Modelling Green Economy using SD


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This my presentation in the 2nd International Workshop System Modelling and Simulation for Policy Development.

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  • Renewable energy promises to open up new industrial sector that could be growing differently that current energy industry. The new industry promises to create “Green Jobs”, attracting “Green Investment” and developing “Green Market” which in the end develop Green Economy.Palm-Oil Based Biodiesel Industry could served as a learning model for development renewable industry based on crops. Since the maturity and industrial scale of palm oil industry is evident with Indonesia is the top producers of palm oil in the world and 2nd exporters of palm oil after malaysia, due to high local demand. Comparing to other biodiesel crops, such as Jathropa, which has not yet enter an industrial scale. The important thing for modeler regarding palm oil biodiesel is because there is common market price and market mechanism exist to measure the feasibility of an industry. Jathropa and other crops stil do not have a common market price and mechanism. Technological Capability for the 1st generation production of biofuels is also widely available. The 2nd Generation of Biofuels Technology has promises to have better net energy with less impacts, however it is not yet available at an industrial scale.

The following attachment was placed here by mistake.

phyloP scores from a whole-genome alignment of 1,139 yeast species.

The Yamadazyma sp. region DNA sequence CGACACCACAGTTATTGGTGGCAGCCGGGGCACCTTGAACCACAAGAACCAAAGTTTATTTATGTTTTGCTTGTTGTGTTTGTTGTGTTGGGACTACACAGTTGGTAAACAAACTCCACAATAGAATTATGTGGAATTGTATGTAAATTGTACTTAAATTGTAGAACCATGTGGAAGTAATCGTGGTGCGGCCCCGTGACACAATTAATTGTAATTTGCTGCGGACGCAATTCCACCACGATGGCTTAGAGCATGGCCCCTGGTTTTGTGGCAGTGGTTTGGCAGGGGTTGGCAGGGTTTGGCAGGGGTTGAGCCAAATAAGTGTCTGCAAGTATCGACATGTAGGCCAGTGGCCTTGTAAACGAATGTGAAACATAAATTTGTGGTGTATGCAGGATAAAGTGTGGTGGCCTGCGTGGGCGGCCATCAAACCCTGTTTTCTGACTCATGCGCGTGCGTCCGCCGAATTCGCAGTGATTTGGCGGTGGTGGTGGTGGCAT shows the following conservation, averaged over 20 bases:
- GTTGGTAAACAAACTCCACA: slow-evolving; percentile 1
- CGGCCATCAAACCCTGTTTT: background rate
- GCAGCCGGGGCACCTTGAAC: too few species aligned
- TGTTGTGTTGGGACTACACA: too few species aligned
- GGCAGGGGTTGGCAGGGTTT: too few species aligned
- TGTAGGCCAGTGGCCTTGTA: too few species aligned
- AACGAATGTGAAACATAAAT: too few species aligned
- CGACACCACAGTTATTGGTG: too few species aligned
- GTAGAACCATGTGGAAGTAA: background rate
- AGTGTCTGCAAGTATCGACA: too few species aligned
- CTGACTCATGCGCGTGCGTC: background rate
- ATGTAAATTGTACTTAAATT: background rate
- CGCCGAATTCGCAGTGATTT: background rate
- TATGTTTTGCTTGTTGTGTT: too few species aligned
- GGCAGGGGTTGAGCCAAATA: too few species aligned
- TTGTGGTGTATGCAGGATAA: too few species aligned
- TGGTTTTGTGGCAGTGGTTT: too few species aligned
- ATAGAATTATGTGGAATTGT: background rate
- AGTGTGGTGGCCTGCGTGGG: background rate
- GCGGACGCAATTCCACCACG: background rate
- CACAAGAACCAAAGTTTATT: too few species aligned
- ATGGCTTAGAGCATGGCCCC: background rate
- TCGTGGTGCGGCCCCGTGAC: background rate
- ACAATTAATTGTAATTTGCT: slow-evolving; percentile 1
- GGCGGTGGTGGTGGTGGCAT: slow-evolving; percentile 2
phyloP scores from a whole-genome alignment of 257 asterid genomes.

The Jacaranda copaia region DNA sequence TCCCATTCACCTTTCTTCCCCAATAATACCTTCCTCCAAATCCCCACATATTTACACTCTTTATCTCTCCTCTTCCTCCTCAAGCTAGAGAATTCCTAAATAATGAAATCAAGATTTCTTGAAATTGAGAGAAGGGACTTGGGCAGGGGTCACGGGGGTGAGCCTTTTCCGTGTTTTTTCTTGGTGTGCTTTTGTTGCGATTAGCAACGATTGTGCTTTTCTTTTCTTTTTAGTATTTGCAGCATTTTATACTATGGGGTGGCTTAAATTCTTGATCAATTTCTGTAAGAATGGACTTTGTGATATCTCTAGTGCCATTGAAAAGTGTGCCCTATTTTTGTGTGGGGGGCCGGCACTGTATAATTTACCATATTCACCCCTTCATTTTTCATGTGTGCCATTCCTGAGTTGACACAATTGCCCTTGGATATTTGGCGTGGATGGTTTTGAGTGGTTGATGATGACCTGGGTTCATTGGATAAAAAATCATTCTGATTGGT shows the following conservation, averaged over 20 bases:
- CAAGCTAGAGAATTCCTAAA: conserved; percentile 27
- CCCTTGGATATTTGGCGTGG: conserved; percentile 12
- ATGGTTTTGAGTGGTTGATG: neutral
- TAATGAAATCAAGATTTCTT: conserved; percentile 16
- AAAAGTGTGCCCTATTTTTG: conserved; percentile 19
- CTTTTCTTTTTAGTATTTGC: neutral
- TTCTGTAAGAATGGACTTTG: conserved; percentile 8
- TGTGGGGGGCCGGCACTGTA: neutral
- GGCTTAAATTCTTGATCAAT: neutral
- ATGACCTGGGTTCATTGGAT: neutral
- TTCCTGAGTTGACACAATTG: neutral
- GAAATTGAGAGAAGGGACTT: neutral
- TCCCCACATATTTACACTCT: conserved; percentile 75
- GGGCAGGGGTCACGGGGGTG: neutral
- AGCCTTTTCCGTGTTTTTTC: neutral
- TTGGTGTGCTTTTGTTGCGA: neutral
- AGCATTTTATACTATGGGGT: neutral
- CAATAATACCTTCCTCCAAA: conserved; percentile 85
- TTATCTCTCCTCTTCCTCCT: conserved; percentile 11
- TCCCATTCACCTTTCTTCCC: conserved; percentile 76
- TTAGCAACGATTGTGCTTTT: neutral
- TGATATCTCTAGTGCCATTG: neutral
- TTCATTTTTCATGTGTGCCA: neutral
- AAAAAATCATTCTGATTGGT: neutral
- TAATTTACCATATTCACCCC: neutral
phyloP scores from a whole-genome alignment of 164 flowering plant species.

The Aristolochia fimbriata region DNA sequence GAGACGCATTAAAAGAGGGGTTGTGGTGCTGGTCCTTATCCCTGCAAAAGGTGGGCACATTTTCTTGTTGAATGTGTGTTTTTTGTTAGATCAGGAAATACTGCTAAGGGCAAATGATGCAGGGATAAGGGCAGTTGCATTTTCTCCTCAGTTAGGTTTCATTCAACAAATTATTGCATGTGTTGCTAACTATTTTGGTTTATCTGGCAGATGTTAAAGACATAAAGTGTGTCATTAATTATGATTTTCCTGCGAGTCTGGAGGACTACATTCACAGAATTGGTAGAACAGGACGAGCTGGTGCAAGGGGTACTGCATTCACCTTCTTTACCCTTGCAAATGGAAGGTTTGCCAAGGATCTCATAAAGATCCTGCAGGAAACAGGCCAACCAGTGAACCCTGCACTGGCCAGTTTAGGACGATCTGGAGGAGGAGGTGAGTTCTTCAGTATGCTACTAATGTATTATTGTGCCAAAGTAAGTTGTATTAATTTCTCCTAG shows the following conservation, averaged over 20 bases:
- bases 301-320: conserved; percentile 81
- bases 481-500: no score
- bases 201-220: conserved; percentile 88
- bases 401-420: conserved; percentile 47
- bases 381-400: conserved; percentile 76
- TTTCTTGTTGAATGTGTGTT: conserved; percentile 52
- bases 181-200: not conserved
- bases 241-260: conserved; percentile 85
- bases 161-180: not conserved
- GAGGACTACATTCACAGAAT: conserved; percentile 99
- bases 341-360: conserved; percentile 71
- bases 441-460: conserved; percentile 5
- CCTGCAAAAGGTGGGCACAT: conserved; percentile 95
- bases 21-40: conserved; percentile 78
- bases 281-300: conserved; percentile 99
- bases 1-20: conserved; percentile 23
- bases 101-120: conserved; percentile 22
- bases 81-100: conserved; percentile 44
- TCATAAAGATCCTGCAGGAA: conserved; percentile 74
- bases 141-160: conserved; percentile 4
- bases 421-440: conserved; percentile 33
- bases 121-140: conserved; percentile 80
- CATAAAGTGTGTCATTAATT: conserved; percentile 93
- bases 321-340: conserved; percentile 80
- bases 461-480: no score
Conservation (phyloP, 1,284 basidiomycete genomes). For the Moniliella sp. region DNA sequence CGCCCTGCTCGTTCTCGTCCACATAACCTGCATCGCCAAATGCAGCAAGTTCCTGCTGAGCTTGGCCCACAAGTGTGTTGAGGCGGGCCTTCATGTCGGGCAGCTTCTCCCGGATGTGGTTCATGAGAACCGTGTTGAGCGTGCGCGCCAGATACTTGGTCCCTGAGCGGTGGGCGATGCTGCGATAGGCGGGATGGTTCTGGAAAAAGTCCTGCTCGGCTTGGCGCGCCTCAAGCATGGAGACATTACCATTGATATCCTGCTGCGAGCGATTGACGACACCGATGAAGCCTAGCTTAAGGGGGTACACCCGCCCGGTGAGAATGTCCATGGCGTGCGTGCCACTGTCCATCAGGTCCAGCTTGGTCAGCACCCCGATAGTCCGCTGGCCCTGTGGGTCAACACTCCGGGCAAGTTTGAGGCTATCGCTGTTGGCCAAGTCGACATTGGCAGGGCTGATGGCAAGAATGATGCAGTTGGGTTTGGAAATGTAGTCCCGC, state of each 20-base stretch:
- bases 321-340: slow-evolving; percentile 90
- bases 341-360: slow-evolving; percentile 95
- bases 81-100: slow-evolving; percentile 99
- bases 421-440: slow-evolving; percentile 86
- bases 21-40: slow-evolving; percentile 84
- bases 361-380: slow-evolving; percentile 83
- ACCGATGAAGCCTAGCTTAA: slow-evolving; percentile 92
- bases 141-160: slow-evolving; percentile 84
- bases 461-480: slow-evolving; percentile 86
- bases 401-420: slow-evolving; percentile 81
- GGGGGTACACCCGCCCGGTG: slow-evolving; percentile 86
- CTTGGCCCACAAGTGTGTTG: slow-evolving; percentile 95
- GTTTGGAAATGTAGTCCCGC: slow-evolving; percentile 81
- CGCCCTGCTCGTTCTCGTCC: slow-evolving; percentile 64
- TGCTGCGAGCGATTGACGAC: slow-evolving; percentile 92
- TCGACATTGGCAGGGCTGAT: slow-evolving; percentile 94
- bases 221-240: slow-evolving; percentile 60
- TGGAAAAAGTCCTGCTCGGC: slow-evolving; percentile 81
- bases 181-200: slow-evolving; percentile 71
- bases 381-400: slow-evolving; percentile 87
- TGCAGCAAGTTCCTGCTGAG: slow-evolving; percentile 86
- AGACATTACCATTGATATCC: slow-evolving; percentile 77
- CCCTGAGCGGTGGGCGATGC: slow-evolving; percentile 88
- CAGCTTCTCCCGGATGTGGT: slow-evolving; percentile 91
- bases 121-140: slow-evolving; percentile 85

• Of course, there are challenges in developing renewable energy on crops, that encompasses at least 4 sectors shown on the slide. In the Social aspects for example: a debate still exist on whether the use of palm oil as an energy sources will push up the prices of foods. In the environment for example: the increase CO2 emission due to poor land management.Therefore, the discussion of renewable energy must account at least these 4 sectors, Economy, Social, Environment and Energy.
  • Indonesia has committed to reduce CO2e emission by adopting REDD+ mechanism as part of indonesia’s strategy of 4P’s Pro Poor, Pro Growth, Pro Jobs and Pro Environment, that set a target to reduce CO2e emission in 2020 by 26% (or 41% at best case scenario) from the current projected path. All of this without compromising the economic growth of 7% yearly.There are three strategic programs: sustainable land management,economic system of sustainable natural resources utilization, andconservation-rehabilitation of forest.